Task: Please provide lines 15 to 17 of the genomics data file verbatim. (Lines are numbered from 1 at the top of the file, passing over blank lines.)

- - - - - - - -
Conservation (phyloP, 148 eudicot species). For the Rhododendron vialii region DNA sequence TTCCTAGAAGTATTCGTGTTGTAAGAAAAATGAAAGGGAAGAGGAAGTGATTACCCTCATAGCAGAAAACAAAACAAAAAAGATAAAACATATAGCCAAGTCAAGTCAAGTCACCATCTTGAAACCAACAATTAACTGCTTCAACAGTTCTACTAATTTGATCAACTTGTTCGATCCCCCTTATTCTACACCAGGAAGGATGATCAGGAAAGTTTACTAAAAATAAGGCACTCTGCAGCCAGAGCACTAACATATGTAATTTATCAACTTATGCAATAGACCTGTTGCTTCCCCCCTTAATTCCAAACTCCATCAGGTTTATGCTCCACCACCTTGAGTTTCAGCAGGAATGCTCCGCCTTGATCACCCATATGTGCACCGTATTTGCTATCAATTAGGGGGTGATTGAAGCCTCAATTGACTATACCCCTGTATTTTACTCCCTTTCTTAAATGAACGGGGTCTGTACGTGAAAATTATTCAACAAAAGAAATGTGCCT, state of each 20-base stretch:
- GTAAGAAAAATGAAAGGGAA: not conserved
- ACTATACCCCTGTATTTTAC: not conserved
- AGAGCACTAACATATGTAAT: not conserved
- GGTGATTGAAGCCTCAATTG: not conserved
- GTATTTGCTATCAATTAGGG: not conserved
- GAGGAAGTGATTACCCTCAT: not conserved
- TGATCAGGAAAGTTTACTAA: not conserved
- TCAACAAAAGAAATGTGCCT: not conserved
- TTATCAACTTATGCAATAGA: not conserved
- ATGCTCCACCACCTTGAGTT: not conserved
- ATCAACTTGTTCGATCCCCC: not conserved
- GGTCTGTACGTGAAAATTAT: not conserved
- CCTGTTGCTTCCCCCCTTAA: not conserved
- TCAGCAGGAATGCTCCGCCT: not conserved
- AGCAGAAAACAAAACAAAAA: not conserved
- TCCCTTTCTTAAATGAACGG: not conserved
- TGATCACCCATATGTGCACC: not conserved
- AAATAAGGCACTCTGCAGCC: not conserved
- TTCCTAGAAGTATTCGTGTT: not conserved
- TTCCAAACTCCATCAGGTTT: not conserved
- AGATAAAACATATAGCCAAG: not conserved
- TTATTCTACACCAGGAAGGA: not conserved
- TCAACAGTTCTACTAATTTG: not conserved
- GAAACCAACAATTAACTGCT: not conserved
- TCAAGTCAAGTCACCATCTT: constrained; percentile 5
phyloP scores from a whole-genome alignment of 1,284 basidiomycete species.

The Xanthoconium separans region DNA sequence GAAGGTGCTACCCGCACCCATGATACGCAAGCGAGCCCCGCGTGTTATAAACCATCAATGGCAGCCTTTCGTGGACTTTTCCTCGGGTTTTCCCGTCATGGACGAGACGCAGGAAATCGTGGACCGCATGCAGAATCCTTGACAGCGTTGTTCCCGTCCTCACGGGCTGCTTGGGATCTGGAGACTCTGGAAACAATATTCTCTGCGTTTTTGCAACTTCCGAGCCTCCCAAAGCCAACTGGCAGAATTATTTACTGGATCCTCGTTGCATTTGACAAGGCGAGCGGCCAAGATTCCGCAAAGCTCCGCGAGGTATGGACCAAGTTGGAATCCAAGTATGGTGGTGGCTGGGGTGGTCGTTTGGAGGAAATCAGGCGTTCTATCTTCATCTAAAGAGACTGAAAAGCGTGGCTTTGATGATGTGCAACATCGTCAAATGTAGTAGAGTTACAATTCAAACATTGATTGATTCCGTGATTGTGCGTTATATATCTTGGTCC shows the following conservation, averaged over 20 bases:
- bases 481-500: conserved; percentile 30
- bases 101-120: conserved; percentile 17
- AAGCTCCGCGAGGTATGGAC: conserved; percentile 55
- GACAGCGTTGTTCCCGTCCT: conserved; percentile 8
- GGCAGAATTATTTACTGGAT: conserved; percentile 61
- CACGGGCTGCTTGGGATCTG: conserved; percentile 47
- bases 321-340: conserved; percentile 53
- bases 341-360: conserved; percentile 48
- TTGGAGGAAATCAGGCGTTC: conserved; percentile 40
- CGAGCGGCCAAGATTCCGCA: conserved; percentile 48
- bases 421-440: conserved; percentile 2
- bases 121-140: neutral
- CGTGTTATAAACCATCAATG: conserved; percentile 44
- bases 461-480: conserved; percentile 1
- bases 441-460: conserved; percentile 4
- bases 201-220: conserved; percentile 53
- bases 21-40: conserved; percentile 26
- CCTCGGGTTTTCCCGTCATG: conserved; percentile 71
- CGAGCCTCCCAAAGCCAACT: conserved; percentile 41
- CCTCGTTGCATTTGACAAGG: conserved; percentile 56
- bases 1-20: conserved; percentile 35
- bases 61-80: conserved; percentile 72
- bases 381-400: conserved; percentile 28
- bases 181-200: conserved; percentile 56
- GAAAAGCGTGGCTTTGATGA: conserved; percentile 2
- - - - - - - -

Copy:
- TCAGCAGGAATGCTCCGCCT: not conserved
- AGCAGAAAACAAAACAAAAA: not conserved
- TCCCTTTCTTAAATGAACGG: not conserved